Dogs need to eat two or three times a day on average.
Some dogs thrive on infrequent, large meals like their wolf ancestors, whilst others need regular small dishes to prevent dangerous dips in blood sugar.
Finding the right frequency depends upon age, size, breed, activity levels and body condition.
Doggy Dinner Times
If your dog is anything like mine was, then they are always up for eating!
However, to avoid canine obesity, it’s important to monitor when and what your dog eats.
How many times a day should a dog eat? Is it better to feed a few meals throughout the day, or just one?
Read on for information on how often you should feed a dog.
How Many Times a Day Should a Dog Eat?
The number of times a day that you feed your dog depends on the individual dog as well as age, size, activity level, and health condition.
Studies suggest that one or two meals a day should be enough to keep an adult dog, under normal circumstances.
This means if they are in good physical condition—you should be able to feel (but not see) their ribs.
However, active or working breeds will require two meals a day – one in the morning and one in the evening.
Similarly, growing puppies will require two or more meals a day, as will pregnant and nursing females.
Read on for a summary of your dog’s nutritional needs.
Dietary Needs of Dogs
Dogs need all the typical nutrients that mammals, including humans, need too.
A study that investigated the natural diet of wolves showed that they are more carnivorous than dogs, with most of their diet consisting of meat.
It’s tempting therefore to believe that feeding your dog meat alone will fulfill all their nutritional requirements.
However, according to the scientific literature, a meat-only diet may make your dog prone to nutrient deficiency, especially calcium.
So their diet should also include vegetables.
Like their wolf ancestors, modern dogs are surprisingly resilient to famine and can survive for several days without much food.
Then gorge themselves when more food becomes available.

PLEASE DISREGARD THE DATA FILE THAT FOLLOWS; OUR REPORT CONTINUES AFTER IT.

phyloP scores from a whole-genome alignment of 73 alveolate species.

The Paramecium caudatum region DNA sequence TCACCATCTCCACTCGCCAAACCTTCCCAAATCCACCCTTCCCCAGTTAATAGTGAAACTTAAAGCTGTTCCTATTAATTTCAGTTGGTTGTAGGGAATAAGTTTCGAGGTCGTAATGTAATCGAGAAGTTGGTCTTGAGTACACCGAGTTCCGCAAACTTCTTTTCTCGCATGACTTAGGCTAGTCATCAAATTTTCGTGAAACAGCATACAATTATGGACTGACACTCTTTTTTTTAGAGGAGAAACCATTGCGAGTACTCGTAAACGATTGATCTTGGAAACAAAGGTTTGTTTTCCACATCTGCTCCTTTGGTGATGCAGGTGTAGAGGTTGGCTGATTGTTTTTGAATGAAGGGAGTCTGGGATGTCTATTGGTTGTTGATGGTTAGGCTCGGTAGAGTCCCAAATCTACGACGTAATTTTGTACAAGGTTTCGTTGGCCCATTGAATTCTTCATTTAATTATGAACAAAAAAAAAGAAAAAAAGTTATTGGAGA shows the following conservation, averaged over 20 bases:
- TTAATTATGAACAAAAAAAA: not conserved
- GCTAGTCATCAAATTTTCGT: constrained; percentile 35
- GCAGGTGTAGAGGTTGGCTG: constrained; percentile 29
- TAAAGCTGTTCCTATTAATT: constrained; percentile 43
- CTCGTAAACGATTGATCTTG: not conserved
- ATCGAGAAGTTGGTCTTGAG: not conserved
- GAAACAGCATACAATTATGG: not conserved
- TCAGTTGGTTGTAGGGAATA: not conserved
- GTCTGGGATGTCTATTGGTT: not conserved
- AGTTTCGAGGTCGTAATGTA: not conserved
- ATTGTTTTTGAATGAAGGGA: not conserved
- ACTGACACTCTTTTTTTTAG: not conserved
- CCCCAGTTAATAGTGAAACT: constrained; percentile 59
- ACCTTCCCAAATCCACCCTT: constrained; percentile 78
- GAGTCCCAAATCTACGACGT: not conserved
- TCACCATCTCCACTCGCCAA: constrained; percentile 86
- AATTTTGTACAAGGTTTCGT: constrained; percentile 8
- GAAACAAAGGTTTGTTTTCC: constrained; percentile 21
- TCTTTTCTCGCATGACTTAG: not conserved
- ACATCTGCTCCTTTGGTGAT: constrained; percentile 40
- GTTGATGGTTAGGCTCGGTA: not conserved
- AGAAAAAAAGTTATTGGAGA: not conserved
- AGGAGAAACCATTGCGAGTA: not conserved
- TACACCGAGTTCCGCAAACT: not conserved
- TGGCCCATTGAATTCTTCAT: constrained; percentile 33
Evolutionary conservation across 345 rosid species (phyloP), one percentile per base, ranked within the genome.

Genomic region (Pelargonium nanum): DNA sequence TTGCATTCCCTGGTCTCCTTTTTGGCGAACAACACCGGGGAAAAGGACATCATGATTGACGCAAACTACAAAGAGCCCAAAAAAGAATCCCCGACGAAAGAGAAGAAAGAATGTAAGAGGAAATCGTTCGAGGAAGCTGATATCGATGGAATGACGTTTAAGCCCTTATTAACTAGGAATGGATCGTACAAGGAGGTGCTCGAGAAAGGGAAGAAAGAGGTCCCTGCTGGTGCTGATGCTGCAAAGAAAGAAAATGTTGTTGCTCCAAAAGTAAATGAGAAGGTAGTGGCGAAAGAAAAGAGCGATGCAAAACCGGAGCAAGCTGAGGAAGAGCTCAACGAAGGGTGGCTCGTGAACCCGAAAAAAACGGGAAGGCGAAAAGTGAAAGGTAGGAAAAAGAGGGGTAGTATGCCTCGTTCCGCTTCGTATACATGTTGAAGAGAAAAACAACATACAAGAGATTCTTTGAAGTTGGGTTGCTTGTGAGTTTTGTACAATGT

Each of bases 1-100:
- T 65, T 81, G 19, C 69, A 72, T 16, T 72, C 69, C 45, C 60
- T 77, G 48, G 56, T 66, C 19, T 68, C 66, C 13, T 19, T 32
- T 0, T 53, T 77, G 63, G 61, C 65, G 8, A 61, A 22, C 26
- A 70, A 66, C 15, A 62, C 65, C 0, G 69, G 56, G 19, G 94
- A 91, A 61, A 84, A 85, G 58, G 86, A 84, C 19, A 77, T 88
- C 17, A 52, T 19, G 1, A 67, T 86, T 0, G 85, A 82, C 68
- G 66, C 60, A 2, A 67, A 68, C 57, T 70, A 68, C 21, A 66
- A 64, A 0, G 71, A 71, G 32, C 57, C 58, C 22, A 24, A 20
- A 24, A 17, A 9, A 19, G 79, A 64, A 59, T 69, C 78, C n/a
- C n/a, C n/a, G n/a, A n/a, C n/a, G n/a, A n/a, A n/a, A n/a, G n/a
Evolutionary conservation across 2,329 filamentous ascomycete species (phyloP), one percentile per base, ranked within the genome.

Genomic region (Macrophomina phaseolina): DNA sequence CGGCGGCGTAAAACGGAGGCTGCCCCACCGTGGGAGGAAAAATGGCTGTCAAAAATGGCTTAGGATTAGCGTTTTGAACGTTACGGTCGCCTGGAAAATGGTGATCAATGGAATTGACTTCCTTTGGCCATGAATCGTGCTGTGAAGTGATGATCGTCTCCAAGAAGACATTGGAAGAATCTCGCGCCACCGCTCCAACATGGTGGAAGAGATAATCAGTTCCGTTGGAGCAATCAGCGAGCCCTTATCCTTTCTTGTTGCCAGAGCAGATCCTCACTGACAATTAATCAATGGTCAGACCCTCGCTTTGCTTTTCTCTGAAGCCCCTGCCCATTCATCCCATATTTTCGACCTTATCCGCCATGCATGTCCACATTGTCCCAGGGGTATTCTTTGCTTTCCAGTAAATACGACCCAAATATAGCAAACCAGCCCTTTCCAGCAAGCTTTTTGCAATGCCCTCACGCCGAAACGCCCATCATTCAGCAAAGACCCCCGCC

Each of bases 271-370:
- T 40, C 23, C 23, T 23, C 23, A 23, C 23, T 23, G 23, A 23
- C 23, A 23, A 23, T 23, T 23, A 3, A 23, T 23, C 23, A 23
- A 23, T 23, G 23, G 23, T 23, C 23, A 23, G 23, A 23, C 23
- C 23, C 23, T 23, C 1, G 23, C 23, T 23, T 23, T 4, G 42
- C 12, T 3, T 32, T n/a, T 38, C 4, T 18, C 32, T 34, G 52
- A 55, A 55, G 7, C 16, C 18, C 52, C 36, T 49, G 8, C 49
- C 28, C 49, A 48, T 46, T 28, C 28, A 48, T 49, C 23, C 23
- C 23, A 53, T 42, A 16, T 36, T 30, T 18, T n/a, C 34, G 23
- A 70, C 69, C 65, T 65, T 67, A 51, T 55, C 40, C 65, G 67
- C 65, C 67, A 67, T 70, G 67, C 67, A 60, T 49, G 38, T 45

This reflects the wolf’s “feast and famine” lifestyle, based on the availability of prey in the natural environment.
If you’re thinking of feeding your dog raw meat at home though, be wary. Studies show that raw meat is likely to contain parasites and pathogens that can make your dog ill.
Let’s look now at the specific needs of different types of dogs.
Dogs that take part in sled racing or other athletics require different diets to sedentary dogs.
Studies show that athletic dogs require more fat and more protein than sedentary dogs—in fact, dog muscle is better adapted to utilize fats than human muscle.
How often should you feed your active dog? These dogs will require two meals per day.
Most people agree that senior dogs have different nutritional needs compared to younger dogs.
However, there are inconsistencies in the scientific literature as to what those needs might be.
A variety of commercial dog food products are marketed towards senior dogs, but it’s important to know your dog’s individual needs.
That includes any medical issues.
How often should you feed your senior dog? Calorific needs may be lower in older dogs, so one meal a day may suffice, but check with your vet.
Puppies have increased nutrient needs compared to adult dogs. In fact, they need twice as many calories!
How often should you feed your puppy? A puppy will need to be fed two or three times a day.
Average Adult Dogs – Should You Feed Them Once, Twice or More a Day?
So, how may times a day should a dog eat?
Personaly, I used to feed my adult dog twice a day, largely because it “felt right” rather than because I knew that was what he needed.
Some dog owners prefer once a day, and others feed three or more times.